Steve Wasserman: making his mark on California publishing – and writing the next chapter of Berkeley’s Heyday Books, too.


Making his mark, as always

Steve Wasserman has 15,000 books –all of them choice, and all of them on display at the offices of Heyday Books, where he is publisher. I don’t know how this compares to other Bay Area private collections, but it must be high in the rankings. Certainly when it comes to quality:

“I’m a snail who’s hostage to an oversized shell,” he jokes during a tour of his library. Unlike most personal collections, Wasserman’s is intrepid and surprising: belles lettres, poetry, literary criticism. Black history, civil rights, California history. Fiction from The Arabian Nights to Stefan Zweig.

“This is all wheat, no chaff,” he says with pride. Turn a corner and find Antiquity, Ancient Rome and Ancient Egypt, geology and dinosaurs. Civil War, the Holocaust, Vietnam. Art, dance, architecture.

“Books are like Aladdin’s lamp,” Wasserman enthuses. “You don’t rub the lamp, the geni doesn’t come out. And a book that lies on the shelf is in something of a coma. Writers need readers to complete the work.” 

We’ve written about him here and here and here, among other places. Now Edward Guthmann, a former San Francisco Chronicle writer, has written about him, too. He has just published a profile of Steve, one of our favorite subjects, for the current Oakland Magazine. But the best parts always are the bits from Steve himself. He has an enviable way with words. And a sense of style.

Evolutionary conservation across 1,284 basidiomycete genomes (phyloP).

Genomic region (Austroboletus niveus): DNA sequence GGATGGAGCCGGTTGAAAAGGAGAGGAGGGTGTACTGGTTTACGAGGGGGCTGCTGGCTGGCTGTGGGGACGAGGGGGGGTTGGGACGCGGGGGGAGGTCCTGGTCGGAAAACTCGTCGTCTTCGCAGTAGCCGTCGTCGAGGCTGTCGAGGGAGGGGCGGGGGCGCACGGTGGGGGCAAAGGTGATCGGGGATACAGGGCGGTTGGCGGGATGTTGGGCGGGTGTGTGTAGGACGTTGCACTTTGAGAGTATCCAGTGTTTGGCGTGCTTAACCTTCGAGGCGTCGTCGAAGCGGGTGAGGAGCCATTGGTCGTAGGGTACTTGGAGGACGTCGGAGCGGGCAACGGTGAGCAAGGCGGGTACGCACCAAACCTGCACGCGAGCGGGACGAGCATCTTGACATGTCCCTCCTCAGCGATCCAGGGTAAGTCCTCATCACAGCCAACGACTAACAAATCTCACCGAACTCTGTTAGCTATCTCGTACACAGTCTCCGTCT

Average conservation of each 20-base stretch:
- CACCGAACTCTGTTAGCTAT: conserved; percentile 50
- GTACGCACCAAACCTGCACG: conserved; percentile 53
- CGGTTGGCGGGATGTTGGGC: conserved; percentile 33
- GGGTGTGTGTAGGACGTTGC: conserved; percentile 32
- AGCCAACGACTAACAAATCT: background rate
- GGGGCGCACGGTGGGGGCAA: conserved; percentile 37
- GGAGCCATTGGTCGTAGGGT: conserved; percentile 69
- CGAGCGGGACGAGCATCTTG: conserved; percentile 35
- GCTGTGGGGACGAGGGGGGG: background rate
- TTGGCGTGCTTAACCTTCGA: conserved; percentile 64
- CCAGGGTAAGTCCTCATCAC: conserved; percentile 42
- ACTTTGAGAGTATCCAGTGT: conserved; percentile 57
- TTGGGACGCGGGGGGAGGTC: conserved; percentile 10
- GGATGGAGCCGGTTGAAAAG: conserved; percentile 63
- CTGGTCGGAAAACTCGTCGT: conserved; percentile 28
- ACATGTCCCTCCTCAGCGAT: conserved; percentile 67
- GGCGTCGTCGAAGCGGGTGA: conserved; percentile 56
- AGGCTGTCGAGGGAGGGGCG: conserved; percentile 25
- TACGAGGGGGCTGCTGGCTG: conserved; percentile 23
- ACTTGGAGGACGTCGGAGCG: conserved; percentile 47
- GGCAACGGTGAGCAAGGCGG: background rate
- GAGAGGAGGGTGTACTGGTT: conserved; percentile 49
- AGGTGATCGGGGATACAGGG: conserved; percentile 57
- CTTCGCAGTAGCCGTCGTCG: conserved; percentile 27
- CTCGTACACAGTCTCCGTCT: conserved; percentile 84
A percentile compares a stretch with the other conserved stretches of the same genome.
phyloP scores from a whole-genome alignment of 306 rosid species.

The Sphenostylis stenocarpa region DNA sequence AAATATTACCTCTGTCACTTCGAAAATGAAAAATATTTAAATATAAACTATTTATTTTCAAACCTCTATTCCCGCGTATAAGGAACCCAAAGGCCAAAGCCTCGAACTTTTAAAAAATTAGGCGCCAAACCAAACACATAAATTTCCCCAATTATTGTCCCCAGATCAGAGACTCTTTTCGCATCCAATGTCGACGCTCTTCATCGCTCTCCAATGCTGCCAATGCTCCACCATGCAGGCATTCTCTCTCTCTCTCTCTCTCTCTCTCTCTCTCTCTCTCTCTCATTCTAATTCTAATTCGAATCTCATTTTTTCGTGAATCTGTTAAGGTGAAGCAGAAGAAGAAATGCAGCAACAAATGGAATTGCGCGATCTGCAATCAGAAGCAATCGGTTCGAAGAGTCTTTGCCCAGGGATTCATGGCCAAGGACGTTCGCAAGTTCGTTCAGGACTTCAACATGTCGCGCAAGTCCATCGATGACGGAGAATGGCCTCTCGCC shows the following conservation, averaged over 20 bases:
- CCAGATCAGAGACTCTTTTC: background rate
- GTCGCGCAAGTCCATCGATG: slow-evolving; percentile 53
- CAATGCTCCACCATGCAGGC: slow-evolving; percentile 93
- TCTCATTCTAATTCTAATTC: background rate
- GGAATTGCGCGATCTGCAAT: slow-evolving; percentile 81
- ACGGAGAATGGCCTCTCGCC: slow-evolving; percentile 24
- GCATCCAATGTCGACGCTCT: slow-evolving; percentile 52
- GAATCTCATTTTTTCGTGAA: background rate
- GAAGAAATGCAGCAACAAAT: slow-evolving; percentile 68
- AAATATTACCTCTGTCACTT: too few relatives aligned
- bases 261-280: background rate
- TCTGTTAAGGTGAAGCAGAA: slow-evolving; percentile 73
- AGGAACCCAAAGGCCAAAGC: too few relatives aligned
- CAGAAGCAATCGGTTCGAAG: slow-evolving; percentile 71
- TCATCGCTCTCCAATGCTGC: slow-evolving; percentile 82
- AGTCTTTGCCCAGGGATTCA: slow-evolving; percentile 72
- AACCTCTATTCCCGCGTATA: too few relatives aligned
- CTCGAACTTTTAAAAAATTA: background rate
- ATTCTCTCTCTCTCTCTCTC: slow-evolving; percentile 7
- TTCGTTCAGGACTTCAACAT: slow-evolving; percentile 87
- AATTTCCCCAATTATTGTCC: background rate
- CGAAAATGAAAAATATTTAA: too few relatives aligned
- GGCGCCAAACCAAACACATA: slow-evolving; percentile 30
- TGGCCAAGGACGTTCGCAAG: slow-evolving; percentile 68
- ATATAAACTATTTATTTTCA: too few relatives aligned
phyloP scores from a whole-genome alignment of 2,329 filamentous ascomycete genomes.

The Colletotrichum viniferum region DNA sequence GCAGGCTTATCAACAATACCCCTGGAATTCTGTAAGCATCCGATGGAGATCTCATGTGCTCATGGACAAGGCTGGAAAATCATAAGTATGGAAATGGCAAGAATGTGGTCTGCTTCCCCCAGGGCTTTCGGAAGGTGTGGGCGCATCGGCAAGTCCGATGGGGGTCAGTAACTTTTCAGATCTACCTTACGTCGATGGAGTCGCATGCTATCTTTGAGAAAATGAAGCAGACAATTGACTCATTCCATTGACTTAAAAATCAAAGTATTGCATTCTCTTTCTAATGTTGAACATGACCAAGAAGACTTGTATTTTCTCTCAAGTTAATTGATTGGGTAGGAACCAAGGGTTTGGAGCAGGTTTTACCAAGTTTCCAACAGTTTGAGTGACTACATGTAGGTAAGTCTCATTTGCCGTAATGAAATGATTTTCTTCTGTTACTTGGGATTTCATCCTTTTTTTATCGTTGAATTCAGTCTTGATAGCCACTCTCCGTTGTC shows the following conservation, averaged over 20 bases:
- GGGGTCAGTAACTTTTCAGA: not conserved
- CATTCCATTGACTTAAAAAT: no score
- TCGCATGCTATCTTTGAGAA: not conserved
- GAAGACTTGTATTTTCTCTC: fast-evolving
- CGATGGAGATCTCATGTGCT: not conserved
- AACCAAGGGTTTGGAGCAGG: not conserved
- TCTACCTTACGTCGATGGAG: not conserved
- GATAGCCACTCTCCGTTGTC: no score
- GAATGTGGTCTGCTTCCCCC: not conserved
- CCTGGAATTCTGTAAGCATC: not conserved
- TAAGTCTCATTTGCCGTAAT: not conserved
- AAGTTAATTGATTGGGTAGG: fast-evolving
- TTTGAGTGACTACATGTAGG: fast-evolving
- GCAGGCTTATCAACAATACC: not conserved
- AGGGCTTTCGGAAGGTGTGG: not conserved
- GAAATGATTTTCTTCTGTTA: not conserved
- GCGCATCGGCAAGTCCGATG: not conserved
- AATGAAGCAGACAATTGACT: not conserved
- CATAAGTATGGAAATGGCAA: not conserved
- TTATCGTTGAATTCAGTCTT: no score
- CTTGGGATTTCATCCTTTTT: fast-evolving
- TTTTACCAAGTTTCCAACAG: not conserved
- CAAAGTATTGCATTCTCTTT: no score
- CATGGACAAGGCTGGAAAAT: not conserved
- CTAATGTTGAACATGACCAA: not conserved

Back at his table at Chez Panisse (photo: Moi)

Guthmann captures the trademark nattiness of Steve in this paragraph: “There’s a watchful, canny look in his eyes. On the day of our meeting, he’s dressed in a retro, semi-dandy style: Purple corduroy trousers, purple necktie, black vest, button-down white shirt, and cuff links. His shoes are two-toned, brown and buff, and a handkerchief blooms in the breast pocket of his wool blazer — a gallant sartorial gesture.”

Steve was editor of the Los Angeles Times Book Review when it was the best book section in the nation, bar none. Then he did a stint as editor at large at the Yale University Press. What lured him back to Berkeley? You can read the reasons in the piece, but this some of those factors were Heyday’s small-scale “lack of bureaucracy” and the chance  “to write Heyday’s second chapter and to make a mark on independent California publishing. Plus, Alice Waters promised me I could have back my old table at Chez Panisse.”

Steve has a remarkable gift for the crisp, polished, quotable phrase that makes me weep with envy. Here’s an example:

“I feel a little bit like Rip Van Winkle,” Wasserman says. Soon after his return to the East Bay, he took his dog, Pepper, for a walk in Codornices Park in the Berkeley Hills and entered a small redwood grove he hadn’t seen in 50 years. “It was a summer day, the sunshine dappling through the trees, and the smell of the redwoods braided together with eucalyptus and oak and that particular kind of barometric pressure that suffuses the Bay Area, which is very light on the skin. None of the East Coast humidity. I stood there, my eyes welling up with tears. It was almost, I’m tempted to say, a Proustian moment.”

Shit, Steve. Braided. The smells were braided together. I wish I’d said that. (I know, I know … I will). 

Read the whole thing here.


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